Suggestions for quickly/effectively learning music theory?

Discussion in 'beginners corner' started by Peter Verity, Aug 22, 2016.

  1. Cav Emp

    Cav Emp Audiosexual

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    I'm in the same position as you, OP. I've been flapping my gums for a long ass time about wanting to learn music theory and I finally started to put my money where my mouth is recently. I had some lessons a while ago, so I understand the essentials of scales and chords, but not a whole lot else.

    Check out Michael New on Youtube as well. He does some good stuff that's just beyond absolute beginner difficulty, which is appropriate for my level of musical understanding.

    Me, I've been simply playing/practicing on the Push and my guitar for about an hour a day. That helps somewhat. I brush up on scales on a regular basis. That helps a bit, but I think the most important thing is to understand that you can't really approach it on a macro scale. In my (limited) experience you have to learn little pieces of it one by one, and eventually when you have enough small pieces, things will begin to click.

    I think it also pays a lot to focus on ear training. If you're watching a tutorial that talks about a minor third and you don't know what that sounds like, or at least what the interval is, all you're learning is a bunch of stuff that symbolically points to aspects of music, but you gain little to no understanding of the actual music it's supposed to represent.
     
  2. 23322332

    23322332 Platinum Record

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    Why don't you check ?
    https://en.wikipedia.org/wiki/Category:Music_theory
    You can learn everything from there - from the note names to advanced stuff that's only useful for musical analysis or composing abstract pieces useful only for scoring horror movies...
     
  3. spacetime

    spacetime Platinum Record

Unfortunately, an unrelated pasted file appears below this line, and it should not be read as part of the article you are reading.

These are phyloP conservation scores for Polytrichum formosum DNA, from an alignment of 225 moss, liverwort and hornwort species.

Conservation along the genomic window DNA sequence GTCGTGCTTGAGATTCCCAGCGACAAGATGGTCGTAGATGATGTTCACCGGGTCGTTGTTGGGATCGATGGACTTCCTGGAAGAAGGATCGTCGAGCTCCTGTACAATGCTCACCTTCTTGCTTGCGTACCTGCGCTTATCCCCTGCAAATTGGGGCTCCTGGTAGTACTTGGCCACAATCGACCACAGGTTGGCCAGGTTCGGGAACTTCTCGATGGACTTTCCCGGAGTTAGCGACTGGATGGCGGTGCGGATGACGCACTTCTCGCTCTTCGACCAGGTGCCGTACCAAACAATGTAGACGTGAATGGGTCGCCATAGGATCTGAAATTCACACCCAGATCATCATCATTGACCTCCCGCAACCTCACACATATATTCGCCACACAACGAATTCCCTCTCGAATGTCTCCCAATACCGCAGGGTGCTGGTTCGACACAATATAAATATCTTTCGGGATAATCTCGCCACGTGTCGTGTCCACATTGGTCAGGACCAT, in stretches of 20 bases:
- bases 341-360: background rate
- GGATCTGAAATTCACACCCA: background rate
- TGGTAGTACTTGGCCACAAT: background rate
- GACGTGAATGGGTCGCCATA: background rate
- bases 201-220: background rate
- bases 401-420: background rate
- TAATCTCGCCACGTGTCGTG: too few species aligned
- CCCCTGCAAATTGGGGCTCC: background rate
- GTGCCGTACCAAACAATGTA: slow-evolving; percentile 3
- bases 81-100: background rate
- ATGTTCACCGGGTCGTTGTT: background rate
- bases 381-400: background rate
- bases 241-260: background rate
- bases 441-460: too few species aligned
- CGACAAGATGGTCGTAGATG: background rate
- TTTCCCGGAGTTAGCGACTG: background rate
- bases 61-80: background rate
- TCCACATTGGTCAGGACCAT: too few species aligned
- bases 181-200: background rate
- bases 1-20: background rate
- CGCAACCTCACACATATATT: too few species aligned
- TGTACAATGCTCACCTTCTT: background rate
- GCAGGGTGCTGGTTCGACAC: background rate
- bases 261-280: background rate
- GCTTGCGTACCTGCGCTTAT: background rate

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    Hack Music Theory or 12 Music Theory Hacks by Ray Harmony

    The shortest book which will give you the most essential MT knowledge

    You can pay for it or get it for free if you subscribe to their site
     
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  4. cloudhopper

    cloudhopper Member

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  5. Mixdowner

    Mixdowner Kapellmeister

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    what they dont tell you is that Theory is one thing but ultimately you need a good musical ear to progress otherwise you will get stuck doing basic things.
    moving to the next level takes time an dedication, you must train your ear to recognize automatically each note, don't think that your sequencer can replace all this becuase it's not true unless all your songs sound the same and you always use the same notes or chords.

    i agree that lots of Hits are super simple and made of 2-3 notes at all but that's a choice of the composer, not the result of a lack of skills.

    if you refuse to learn the basics this is the best you can achieve :
     
  6. MMJ2017

    MMJ2017 Audiosexual

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    it so complex so much information that you have to take a college course on it i will give you one for free right now




















    there are 47 videos in full for free, this i promise is the quickest way to learn music theory sir.
     
  7. Backtired

    Backtired Rock Star

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    that track was a massive hit, same as don't laugh by wink which is equally simple.
    simple/fun doesn't mean bad, come on we should all know this by now
     
  8. Erica_L

    Erica_L Newbie

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    Guys, I took guitar lessons several years ago, but after one year my teacher died (heart attack). And now I am trying to compose a little and work with sequencers, but feeling like I need to know the theory of music for better understanding. I want to get one of these but already have a synth (with no pads) and don't know if I should replace my Yamaha with one of those controllers
     
    Last edited: Oct 23, 2019
  9. MMJ2017

    MMJ2017 Audiosexual

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    Hello
    I'm happy to assist you from here friend.

    Which separate language would you like to do more with?